N. Y. Times: Who Needs Charters When You Have Schools Like This!

Ask children, teachers, and parents about time.  They will likely say:  “There’s not enough time in a day to do what needs to be done”.    There are ways to do something about it.  We in Alachua County have been talking about how to reorganize the day to fit in pre school, hands on academic programs, school activities, and after school activities in a semi rational way.  We are asking if it is possible, without large influxes of money, to make an 8-5 school day.  Could all of these activities happen in one place without driving teachers to distraction??  Our local league will study examples of how this could be done.

Professor David Kirp, University of California, Berkeley, already has some successful examples.  In Tulsa, Oklahoma the  Union school district has implemented a community-based school program that has defied the demographic odds. School attendance has soared, achievement has risen, and suspensions have plummeted.  We need schools like that here.

We have one school, Howard Bishop, that has been identified as a community school.  It is just starting in that direction this year, and has not expanded to the full eight hour day.  The community social services support, however,  are centered not in various offices in town, but in the school.  They have a ways to go to catch up with the Union school district, but the Children’s Home Society is helping them.

We all need to help community schools make progress.  If nothing else, you can help financially.  It is not all about money, though.  Oklahoma has lower per student funding than Florida, and this district has found a way to expand the day and still make ends meet.  Let’s find out how.

With community support we can begin to dream of a world where the lack of time does not manage us; we manage time!  Let’s see if we can make our public schools the envy of the world of choice.

 

VAM Scores Eliminated in Some States

teacher-23304_1280Performance evaluation are a tricky business.   Arbitrary data systems based on student test scores turn excellent teachers into mediocre ones and vice versa.  Individual judgments can also be wrong, but systems that have multiple components can be reasonably fair.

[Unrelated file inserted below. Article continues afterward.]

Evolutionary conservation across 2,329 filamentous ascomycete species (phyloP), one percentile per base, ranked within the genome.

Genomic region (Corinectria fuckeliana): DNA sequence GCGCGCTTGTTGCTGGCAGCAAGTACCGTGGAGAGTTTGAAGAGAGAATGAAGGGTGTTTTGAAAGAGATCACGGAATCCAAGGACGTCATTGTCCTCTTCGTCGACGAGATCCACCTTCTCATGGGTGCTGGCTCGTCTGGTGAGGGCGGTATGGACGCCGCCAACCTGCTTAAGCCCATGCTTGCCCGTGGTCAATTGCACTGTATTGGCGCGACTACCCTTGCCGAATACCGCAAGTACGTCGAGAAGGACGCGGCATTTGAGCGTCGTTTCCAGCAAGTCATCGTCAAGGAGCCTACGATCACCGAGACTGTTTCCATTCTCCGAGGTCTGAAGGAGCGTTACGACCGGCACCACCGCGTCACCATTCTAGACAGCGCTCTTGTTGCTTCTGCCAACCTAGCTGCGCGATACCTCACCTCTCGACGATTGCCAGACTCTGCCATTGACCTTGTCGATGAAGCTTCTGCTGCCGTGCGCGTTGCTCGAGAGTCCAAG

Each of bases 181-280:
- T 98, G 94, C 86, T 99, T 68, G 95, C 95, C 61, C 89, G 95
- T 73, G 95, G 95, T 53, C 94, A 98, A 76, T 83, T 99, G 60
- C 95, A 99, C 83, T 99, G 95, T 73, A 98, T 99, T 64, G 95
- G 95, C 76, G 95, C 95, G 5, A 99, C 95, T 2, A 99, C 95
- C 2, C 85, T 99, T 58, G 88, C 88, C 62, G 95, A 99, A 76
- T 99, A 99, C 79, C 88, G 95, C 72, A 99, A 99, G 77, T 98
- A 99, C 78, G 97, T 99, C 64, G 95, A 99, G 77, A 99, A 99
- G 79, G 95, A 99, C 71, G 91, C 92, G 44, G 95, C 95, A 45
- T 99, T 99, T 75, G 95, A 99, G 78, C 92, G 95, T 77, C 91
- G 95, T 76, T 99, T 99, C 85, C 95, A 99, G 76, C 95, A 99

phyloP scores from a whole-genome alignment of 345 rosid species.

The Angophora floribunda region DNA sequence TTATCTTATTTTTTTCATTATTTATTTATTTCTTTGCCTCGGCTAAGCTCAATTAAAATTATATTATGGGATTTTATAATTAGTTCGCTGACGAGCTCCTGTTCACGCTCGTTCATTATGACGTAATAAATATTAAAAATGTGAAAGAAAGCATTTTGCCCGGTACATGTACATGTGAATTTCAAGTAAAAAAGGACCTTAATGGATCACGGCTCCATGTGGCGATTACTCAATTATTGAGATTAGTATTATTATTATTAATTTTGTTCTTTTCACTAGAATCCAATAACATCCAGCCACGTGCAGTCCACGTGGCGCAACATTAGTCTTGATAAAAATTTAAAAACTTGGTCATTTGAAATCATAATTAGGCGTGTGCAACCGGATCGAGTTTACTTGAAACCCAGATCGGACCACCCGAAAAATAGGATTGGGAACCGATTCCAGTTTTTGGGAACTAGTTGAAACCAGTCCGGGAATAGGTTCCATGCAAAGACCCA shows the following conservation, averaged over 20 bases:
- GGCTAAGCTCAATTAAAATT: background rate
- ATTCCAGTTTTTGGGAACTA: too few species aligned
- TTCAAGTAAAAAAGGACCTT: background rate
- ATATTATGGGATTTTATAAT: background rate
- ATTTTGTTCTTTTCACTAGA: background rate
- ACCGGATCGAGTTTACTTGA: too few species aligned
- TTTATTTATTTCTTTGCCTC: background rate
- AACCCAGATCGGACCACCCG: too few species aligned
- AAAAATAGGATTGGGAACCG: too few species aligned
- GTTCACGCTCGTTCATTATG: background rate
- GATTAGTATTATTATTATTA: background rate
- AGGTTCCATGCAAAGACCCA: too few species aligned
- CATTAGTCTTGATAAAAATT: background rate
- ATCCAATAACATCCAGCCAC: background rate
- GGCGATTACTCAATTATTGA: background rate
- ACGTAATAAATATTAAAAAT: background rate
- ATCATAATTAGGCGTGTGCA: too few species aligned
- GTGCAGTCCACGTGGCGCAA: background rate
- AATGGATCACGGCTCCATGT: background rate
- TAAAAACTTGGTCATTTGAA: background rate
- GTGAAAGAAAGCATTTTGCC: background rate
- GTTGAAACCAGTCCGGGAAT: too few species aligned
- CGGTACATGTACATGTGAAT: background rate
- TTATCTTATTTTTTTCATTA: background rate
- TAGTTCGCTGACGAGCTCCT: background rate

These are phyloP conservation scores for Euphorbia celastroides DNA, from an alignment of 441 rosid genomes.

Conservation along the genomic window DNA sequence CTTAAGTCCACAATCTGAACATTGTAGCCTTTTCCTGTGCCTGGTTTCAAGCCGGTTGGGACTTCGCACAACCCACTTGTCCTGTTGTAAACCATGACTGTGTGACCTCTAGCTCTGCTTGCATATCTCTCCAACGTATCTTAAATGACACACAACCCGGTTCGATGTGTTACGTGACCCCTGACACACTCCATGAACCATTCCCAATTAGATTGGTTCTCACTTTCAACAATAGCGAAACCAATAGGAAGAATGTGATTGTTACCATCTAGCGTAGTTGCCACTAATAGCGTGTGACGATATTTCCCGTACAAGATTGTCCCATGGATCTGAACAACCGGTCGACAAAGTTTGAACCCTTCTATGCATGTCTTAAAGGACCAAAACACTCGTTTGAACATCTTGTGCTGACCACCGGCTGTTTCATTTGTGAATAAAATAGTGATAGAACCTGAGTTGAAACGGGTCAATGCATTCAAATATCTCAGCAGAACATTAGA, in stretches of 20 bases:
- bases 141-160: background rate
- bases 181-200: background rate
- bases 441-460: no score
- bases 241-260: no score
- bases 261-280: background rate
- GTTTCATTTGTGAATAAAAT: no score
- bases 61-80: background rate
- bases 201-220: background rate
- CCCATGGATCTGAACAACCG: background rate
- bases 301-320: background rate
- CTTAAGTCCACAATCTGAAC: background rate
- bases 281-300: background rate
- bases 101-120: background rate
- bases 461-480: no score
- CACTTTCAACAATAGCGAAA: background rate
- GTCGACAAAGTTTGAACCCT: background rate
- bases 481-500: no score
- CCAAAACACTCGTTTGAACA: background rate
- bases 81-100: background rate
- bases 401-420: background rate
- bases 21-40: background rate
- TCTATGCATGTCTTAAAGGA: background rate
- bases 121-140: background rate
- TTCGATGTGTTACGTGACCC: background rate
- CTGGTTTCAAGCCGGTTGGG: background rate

Some states are dropping student achievement gain scores and are returning to human judgment systems for teacher evaluations.  Which are these forward thinking states?

 

 

 

 

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A Teacher Speaks Out

change-948016_1280Once in awhile a very powerful message cuts through all of the data.   This Teacher of the Year in Oklahoma tells it like it is.

She is speaking to the Oklahoma legislature, but she could be speaking to Florida’s.  The message is the same; the problems are the same in Florida.

We have teaching testifying in the Citizens for Strong Schools trial that is going on in Tallahassee.  Their voices and yours need to reach everyone.

Read this teacher’s message.  Write your own and send it to me.  Let’s tell it like it is.  See the Open Letter to Oklahoma Voters and Lawmakers.  It tells a story that cannot be ignored.  If we want our schools to be better, our communities have to support ALL of our children or we all suffer.

 

Florida Gets an ‘F’ Again

FAILED1Which states get it right?  Not Florida.  It was one of eight states that received an overall grade of ‘F’ when its grades were averaged across the categories studied.   The Network for Public Education rated states based on six criteria.

For each category, I combined the percentages of A, B and C grades received across states.  I was surprised at the results.  Relatively few states (11) use test scores to punish students and teachers, but Florida is one of those that do.  You can see the combined percentages (think of them as passing scores) at the end of each of the criteria.

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